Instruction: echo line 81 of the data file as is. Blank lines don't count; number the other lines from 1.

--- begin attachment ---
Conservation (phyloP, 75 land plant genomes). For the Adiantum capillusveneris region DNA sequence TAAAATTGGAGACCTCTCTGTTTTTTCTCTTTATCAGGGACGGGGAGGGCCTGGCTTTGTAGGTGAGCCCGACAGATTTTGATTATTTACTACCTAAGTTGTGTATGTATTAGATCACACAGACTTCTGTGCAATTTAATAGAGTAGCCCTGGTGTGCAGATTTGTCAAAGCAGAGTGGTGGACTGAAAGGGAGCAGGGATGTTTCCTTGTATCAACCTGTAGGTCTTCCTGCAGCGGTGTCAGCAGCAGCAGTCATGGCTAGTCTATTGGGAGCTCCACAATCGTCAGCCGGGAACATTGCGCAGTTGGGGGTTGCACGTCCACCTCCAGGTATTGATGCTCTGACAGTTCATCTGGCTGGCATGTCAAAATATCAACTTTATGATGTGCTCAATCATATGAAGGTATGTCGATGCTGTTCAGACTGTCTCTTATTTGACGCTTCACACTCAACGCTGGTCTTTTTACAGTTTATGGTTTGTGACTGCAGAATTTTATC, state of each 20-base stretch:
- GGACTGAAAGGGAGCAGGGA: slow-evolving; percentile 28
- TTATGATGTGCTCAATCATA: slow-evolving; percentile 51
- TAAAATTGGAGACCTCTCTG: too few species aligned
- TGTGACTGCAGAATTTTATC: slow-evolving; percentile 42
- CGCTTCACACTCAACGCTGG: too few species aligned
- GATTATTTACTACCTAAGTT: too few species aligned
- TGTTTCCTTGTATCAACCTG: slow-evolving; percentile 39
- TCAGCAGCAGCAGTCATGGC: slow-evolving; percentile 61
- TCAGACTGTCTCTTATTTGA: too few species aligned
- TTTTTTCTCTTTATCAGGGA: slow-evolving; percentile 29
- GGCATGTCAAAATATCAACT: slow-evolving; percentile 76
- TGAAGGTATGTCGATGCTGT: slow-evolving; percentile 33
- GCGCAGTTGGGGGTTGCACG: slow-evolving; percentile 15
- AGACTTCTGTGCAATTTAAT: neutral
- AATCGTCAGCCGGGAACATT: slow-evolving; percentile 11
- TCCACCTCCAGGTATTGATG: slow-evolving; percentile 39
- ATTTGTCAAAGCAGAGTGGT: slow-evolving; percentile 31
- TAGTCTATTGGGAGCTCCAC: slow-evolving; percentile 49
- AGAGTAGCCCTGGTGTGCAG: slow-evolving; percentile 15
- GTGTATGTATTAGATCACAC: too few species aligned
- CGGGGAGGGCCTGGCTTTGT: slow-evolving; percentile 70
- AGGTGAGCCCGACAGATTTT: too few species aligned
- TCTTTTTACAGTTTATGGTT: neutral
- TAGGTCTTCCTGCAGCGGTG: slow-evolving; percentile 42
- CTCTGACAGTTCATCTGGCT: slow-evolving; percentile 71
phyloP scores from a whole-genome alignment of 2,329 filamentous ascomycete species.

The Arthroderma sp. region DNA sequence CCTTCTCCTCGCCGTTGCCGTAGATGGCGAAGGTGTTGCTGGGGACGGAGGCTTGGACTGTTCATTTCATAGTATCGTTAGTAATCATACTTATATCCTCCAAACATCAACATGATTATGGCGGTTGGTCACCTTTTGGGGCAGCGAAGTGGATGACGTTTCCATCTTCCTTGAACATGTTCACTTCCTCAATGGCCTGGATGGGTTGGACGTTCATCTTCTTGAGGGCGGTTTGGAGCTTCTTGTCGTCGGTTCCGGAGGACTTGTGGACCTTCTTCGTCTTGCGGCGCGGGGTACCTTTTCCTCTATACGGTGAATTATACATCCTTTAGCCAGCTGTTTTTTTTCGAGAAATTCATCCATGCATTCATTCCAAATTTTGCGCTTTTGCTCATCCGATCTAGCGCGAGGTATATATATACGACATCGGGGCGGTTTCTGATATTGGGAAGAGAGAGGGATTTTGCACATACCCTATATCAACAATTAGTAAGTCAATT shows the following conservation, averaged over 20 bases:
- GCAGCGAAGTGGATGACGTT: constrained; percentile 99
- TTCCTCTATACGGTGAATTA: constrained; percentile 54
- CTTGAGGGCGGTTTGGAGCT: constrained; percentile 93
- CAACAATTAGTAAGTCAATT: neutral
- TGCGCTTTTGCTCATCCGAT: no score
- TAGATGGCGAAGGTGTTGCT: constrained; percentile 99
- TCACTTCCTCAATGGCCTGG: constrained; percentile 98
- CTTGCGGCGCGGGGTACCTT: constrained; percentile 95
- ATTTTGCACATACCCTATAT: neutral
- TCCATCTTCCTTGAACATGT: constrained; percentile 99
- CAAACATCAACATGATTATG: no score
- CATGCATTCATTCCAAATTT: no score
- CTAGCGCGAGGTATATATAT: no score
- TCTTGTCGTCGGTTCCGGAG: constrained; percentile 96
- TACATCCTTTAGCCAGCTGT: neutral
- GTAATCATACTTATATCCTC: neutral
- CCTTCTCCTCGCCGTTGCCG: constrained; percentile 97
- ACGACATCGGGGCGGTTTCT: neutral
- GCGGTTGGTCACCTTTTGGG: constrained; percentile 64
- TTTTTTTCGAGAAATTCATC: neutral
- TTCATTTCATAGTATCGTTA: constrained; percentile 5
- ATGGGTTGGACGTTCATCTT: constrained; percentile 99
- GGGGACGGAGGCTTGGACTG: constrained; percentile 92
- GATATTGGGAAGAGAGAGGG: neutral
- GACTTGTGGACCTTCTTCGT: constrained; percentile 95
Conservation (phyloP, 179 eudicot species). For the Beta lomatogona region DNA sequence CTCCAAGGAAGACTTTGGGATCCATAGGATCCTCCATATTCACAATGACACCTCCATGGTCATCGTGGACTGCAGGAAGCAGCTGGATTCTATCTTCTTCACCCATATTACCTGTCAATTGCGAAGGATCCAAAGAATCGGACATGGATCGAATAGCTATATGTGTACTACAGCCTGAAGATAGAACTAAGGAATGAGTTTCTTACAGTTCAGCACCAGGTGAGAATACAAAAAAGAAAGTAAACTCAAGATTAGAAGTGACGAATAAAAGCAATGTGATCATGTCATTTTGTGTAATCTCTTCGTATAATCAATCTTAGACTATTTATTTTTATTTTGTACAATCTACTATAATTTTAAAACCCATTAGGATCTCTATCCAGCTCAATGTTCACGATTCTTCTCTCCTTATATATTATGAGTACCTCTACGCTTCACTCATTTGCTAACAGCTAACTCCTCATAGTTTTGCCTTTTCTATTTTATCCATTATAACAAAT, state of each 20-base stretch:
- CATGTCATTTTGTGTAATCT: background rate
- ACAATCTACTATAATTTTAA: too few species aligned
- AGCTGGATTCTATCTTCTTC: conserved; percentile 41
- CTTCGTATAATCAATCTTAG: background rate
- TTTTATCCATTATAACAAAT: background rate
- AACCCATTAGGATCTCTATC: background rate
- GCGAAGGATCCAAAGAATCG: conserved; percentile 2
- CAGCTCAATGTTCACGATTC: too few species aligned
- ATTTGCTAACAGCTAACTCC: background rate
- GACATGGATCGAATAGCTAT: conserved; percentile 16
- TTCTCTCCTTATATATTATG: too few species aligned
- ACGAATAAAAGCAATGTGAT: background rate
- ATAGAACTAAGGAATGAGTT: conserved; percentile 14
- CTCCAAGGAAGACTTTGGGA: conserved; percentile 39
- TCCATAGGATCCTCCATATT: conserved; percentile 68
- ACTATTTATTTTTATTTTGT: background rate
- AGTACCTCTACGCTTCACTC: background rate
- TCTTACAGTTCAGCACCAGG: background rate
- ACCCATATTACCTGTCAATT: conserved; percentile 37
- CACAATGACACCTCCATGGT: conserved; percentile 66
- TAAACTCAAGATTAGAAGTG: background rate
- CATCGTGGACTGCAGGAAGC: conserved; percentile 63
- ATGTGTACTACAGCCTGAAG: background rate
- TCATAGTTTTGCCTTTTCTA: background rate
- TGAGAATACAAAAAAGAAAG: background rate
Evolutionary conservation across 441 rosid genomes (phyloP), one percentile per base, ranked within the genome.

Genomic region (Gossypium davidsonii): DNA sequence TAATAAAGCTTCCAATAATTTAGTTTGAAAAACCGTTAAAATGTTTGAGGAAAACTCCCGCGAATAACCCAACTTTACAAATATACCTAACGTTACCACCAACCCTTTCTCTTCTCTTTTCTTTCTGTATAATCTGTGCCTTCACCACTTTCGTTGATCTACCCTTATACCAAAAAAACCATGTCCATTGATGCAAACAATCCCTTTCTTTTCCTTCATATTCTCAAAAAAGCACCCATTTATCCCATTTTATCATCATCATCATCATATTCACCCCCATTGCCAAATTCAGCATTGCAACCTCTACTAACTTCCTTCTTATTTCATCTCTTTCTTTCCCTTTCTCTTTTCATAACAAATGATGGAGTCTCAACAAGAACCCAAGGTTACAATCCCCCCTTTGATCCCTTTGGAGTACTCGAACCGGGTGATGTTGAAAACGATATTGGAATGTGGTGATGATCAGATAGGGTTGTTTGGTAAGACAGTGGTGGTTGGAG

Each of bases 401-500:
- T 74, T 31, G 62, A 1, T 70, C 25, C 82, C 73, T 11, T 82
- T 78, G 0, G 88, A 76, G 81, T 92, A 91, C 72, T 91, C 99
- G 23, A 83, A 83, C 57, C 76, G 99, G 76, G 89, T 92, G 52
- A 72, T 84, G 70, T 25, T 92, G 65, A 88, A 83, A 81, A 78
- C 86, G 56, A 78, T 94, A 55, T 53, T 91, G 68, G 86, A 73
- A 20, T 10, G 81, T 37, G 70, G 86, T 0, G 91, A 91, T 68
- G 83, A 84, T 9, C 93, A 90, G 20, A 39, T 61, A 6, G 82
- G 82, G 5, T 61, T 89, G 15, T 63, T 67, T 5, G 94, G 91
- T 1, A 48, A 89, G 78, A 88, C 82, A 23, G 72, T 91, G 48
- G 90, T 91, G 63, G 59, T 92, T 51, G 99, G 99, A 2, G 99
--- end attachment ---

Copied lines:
Genomic region (Gossypium davidsonii): DNA sequence TAATAAAGCTTCCAATAATTTAGTTTGAAAAACCGTTAAAATGTTTGAGGAAAACTCCCGCGAATAACCCAACTTTACAAATATACCTAACGTTACCACCAACCCTTTCTCTTCTCTTTTCTTTCTGTATAATCTGTGCCTTCACCACTTTCGTTGATCTACCCTTATACCAAAAAAACCATGTCCATTGATGCAAACAATCCCTTTCTTTTCCTTCATATTCTCAAAAAAGCACCCATTTATCCCATTTTATCATCATCATCATCATATTCACCCCCATTGCCAAATTCAGCATTGCAACCTCTACTAACTTCCTTCTTATTTCATCTCTTTCTTTCCCTTTCTCTTTTCATAACAAATGATGGAGTCTCAACAAGAACCCAAGGTTACAATCCCCCCTTTGATCCCTTTGGAGTACTCGAACCGGGTGATGTTGAAAACGATATTGGAATGTGGTGATGATCAGATAGGGTTGTTTGGTAAGACAGTGGTGGTTGGAG